[PATCH 0/2] x86/shadow: address two Coverity issues

Jan Beulich posted 2 patches 1 week, 1 day ago

[PATCH 0/2] x86/shadow: address two Coverity issues

Posted by Jan Beulich 1 week, 1 day ago
It's not clear to me why the tool spotted them now and not before,
but this has got to be a subtle side effect of introducing the tiny
wrapper stubs. Anyway, the "fixes" (perhaps rather workarounds) are
pretty straightforward.

1: adjust some shadow_set_l<N>e() callers
2: adjust 2-level case of SHADOW_FOREACH_L2E()

Jan


Re: [PATCH 0/2] x86/shadow: address two Coverity issues

Posted by Andrew Cooper 1 week, 1 day ago
On 13/10/2021 16:36, Jan Beulich wrote:
> It's not clear to me why the tool spotted them now and not before,

Several reasons.

The Coverity backend is a software product just like everything else. 
IIRC, it releases quarterly.

"If something's free, then you are the product".  The value of offering
free scanning of open source codebases comes from us (the free users)
integrating a massive corpus of code into Coverity's system, upon which
they can evaluate the effectiveness of new heuristics.


Second, and far more likely in this case, "x86/mm: avoid building
multiple .o from a single .c file".  Coverity has always choked on that
in Xen, because it's intermediate database is keyed on source file with
latest takes precedent, so we were only seeing the 4-level case previously.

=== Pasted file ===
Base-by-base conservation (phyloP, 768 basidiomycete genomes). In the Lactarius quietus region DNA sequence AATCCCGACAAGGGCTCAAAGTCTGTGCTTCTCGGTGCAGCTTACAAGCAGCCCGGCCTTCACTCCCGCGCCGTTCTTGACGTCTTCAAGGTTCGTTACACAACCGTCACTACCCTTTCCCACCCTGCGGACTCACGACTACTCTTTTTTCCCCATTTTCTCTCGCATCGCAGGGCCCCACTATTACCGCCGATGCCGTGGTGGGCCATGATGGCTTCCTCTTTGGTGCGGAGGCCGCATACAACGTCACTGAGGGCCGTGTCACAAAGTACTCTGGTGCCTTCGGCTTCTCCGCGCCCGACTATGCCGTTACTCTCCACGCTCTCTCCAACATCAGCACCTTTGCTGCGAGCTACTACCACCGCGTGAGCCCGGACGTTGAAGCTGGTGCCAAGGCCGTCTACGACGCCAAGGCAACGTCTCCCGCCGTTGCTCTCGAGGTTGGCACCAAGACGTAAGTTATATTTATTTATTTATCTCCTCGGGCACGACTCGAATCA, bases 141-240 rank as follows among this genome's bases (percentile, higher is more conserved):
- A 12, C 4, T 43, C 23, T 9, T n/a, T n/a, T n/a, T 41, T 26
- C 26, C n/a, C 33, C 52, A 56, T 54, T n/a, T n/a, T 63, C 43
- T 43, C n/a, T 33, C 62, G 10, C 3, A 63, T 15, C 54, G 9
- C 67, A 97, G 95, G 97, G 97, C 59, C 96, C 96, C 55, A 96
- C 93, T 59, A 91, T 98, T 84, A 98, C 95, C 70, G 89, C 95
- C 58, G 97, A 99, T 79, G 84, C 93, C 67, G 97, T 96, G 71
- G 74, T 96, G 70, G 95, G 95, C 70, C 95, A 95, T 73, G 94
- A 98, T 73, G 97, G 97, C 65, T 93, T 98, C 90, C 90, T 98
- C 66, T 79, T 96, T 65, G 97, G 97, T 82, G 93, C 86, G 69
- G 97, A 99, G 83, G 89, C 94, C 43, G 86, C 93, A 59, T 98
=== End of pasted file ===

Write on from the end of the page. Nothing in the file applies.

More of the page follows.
And to also answer your question from patch 1 here, there are upper time
and complexity bounds on all analysis, because scanning is an
exponential problem with the size of the source file.  I don't know
exactly where the cutoffs are, and I fear that some of our larger files
never have later functions looked at.

~Andrew


Re: [PATCH 0/2] x86/shadow: address two Coverity issues

Posted by Jan Beulich 1 week ago
On 13.10.2021 18:10, Andrew Cooper wrote:
> On 13/10/2021 16:36, Jan Beulich wrote:
>> It's not clear to me why the tool spotted them now and not before,
> 
> Several reasons.
> 
> The Coverity backend is a software product just like everything else. 
> IIRC, it releases quarterly.
> 
> "If something's free, then you are the product".  The value of offering
> free scanning of open source codebases comes from us (the free users)
> integrating a massive corpus of code into Coverity's system, upon which
> they can evaluate the effectiveness of new heuristics.
> 
> 
> Second, and far more likely in this case, "x86/mm: avoid building
> multiple .o from a single .c file".  Coverity has always choked on that
> in Xen, because it's intermediate database is keyed on source file with
> latest takes precedent, so we were only seeing the 4-level case previously.
> 
> 
> And to also answer your question from patch 1 here, there are upper time
> and complexity bounds on all analysis, because scanning is an
> exponential problem with the size of the source file.  I don't know
> exactly where the cutoffs are, and I fear that some of our larger files
> never have later functions looked at.

Thanks for the explanations. I have to admit that I would find it helpful
if the tool distinguished new issues it found just because code previously
wasn't scanned from ones that were truly introduced anew. For patch 1 here
this might mean that the report was previously put off when reported
against the 4-level case; I think it shouldn't have been ignored, but
opinions might diverge and hence there might be a reason why patch 1
isn't wanted then. Patch 2, otoh, doesn't have a 4-level equivalent so is
likely to be wanted. Unfortunately your reply didn't include an ack, nak,
or at least a vague indication towards either, so I don't really know what
(if anything) it means towards the actual patches.

Jan